Mobile service providers on the GSM (global system for mobile) platform added 9.31 million subscribers in August, according to a release by the Cellular Operators Association of India. This excludes subscriber additions by Reliance Communications Ltd and Tata Teleservices Ltd, both of which have recently launched nationwide services on the GSM platform and are aggressively pursuing customers. Excluding subscriber additions by these two companies, the rest of the industry had added 9.48 million and 8.89 million subscribers in July and June, respectively.
In other words, the rapid pace of subscriber addition continues and if one was to include all other operators (including those on the CDMA, or code vision multiple access, platform), total additions are likely to be close to the 14 million number achieved in July. But even as total subscriber additions are getting more and more impressive, thy are becoming less and less relevant.
Telecom analysts Srinivas Rao and Amyn Pirani of Deutsche Bank AG point out in a recent report titled Subscriber numbers: more noise, less substance that while the wireless subscriber base has grown by 11% quarter-on-quarter in each of the past two quarters, industry revenue has grown by just about 1.3%. Thanks to the fast pace of subscriber additions, Deutsche Bank’s estimate of the wireless subscriber base at the end of the current fiscal will be beaten by a wide margin. However, the wireless industry’s revenue of Rs25,500 crore as reported by the Telecom Regulatory Authority of India for the quarter ended June amounted to only 20% of the brokerage’s full year estimate.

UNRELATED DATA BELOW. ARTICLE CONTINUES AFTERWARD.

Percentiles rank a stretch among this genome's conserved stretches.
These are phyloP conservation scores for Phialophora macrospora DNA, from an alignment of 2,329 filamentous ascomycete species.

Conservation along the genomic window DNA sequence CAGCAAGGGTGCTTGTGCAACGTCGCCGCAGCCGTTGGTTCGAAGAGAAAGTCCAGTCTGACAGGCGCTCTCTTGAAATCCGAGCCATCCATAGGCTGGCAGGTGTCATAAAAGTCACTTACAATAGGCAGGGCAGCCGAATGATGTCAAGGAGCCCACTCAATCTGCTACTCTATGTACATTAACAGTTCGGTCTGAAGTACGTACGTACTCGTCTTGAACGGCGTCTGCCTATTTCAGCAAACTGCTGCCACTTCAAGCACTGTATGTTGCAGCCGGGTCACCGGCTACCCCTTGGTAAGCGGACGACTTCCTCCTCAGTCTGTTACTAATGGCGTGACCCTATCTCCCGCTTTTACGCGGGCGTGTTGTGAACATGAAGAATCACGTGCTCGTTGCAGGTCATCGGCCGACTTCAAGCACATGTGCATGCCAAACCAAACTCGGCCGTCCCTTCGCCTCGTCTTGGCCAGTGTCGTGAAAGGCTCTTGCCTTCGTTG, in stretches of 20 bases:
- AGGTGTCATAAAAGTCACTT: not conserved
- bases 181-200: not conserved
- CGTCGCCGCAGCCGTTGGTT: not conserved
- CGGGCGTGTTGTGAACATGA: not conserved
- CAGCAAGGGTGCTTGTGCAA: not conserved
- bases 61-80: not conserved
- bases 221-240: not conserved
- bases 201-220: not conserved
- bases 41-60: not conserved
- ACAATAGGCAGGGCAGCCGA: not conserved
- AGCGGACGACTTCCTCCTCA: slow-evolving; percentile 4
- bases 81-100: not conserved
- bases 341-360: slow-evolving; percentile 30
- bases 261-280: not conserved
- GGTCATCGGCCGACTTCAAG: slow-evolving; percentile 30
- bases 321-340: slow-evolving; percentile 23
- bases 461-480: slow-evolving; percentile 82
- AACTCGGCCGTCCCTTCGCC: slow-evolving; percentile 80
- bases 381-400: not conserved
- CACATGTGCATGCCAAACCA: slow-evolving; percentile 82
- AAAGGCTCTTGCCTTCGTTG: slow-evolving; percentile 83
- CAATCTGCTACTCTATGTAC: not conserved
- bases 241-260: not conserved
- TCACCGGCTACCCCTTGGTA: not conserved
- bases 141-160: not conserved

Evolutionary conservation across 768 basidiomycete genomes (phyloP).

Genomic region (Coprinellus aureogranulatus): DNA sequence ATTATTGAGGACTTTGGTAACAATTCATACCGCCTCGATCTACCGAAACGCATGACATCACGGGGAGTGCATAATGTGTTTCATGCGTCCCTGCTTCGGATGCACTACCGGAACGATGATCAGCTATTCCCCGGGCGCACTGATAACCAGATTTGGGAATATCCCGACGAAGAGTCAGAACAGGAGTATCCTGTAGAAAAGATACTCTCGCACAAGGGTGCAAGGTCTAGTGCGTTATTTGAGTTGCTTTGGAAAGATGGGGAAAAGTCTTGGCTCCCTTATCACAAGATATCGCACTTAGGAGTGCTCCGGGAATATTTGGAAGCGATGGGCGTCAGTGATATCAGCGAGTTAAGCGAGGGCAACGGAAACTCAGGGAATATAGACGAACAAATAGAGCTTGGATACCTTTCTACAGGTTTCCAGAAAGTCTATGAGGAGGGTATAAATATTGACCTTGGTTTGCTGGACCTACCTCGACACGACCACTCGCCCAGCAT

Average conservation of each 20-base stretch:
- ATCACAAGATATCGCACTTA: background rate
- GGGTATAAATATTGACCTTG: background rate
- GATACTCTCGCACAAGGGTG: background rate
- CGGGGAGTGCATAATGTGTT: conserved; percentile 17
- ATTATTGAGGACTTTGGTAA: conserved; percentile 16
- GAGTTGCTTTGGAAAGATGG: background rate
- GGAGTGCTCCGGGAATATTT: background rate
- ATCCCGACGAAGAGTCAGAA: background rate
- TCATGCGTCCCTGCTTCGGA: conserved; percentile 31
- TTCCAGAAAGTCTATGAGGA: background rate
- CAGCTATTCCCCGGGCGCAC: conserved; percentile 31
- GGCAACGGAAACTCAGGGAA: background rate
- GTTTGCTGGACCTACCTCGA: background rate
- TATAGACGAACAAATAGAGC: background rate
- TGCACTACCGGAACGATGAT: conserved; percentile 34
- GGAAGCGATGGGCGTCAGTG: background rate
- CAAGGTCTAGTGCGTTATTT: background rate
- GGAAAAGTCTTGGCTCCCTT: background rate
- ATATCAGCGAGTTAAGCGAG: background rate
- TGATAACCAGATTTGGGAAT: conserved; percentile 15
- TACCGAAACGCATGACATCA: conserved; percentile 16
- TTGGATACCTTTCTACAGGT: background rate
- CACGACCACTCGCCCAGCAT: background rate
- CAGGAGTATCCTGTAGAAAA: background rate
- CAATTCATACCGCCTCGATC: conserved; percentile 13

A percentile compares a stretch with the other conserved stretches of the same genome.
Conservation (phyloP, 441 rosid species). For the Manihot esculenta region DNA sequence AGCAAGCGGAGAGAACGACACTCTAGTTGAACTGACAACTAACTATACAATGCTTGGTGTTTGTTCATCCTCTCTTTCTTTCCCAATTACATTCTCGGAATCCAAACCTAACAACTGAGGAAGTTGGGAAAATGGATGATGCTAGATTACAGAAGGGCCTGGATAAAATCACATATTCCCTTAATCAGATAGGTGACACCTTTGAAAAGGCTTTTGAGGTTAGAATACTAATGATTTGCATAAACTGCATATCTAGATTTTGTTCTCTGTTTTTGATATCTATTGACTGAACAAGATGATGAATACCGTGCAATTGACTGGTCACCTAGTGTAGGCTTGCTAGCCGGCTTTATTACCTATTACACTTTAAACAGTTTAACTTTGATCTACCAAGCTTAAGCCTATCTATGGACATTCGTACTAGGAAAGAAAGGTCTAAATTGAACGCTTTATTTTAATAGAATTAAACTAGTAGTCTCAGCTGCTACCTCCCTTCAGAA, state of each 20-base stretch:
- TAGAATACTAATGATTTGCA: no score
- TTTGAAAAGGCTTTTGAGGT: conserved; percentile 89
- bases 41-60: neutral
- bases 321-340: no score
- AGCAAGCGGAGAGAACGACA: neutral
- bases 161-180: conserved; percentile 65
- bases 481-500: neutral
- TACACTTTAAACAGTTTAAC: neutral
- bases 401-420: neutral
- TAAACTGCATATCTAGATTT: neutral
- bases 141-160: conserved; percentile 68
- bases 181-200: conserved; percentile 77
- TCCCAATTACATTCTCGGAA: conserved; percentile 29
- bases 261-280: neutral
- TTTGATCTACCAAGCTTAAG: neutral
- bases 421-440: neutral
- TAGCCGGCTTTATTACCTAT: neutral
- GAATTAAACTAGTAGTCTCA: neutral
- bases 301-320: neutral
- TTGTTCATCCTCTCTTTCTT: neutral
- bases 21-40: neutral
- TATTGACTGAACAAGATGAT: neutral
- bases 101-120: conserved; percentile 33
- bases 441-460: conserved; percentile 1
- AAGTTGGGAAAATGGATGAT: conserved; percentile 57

Put simply, while subscriber numbers are way ahead of estimates, revenue is falling short. There are two major reasons for this. First, new operators such as Reliance Communications announced attractive offers such as free minutes to woo customers. In many cases, existing subscribers of incumbent operators have purchased new connections to avail of such offers without discontinuing their existing subscriptions. As a result, the net addition numbers are inflated. Further, thanks to free minutes and reduced tariffs, growth in revenue has been muted.
Graphics: Sandeep Bhatnagar / Mint
Secondly, a large chunk of new subscribers are coming from ‘B’ and ‘C’ circles. In July and August, for instance, 40% of the net GSM subscriber additions came from metros and ‘A’ circles, while two-thirds came from ‘B’ and ‘C’ circles. Customers in these circles have much lower consumption patterns and hence the average revenue on a company-wide basis has been drifting lower for the past few quarters.
To add to this, Tata Docomo’s aggressive pricing strategy is leading to pricing cuts by incumbents as well. This is unlike the time when Reliance Communications launched its nationwide GSM services, where incumbents by and large held on to their tariffs. It’s no wonder the markets haven’t reacted to the sharp rise in subscribers and telecom shares continue to underperform the broad market.
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